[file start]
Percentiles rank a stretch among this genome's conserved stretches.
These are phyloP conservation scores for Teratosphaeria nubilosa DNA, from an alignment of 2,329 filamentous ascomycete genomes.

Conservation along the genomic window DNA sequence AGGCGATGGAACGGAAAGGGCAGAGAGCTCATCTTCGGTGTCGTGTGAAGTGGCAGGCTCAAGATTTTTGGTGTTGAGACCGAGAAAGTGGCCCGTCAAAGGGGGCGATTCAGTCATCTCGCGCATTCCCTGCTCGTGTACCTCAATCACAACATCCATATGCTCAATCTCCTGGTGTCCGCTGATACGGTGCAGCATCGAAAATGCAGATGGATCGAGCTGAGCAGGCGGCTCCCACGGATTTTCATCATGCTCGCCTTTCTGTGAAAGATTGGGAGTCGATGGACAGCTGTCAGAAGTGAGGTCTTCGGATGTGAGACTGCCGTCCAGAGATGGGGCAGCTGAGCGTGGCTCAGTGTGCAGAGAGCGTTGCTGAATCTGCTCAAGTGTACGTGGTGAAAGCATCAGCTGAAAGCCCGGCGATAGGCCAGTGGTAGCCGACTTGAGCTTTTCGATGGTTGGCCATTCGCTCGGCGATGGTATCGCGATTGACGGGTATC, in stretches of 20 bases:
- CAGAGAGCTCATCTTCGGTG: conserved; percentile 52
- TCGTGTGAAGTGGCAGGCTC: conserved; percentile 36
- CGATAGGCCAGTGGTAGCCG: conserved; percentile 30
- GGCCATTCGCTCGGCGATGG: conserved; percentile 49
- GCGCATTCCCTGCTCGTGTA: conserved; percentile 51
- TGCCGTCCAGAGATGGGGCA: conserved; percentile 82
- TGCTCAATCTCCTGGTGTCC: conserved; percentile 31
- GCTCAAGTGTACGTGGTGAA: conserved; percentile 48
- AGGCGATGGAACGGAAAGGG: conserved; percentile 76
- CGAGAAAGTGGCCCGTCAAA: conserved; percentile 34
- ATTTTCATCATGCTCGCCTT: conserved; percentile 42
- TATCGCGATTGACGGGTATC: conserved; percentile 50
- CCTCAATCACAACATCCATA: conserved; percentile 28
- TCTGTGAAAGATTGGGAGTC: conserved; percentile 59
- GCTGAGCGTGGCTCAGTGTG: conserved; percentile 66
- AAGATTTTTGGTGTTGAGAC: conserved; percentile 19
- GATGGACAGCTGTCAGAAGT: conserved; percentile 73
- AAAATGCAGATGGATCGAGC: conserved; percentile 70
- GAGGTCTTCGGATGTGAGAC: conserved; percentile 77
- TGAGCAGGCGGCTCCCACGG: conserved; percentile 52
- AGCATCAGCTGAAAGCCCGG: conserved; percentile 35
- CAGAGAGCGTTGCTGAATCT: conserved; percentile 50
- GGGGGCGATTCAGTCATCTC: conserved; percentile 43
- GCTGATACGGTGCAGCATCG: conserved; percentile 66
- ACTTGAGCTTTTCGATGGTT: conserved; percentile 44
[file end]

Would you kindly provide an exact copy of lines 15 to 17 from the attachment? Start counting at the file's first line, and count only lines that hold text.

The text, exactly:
- TATCGCGATTGACGGGTATC: conserved; percentile 50
- CCTCAATCACAACATCCATA: conserved; percentile 28
- TCTGTGAAAGATTGGGAGTC: conserved; percentile 59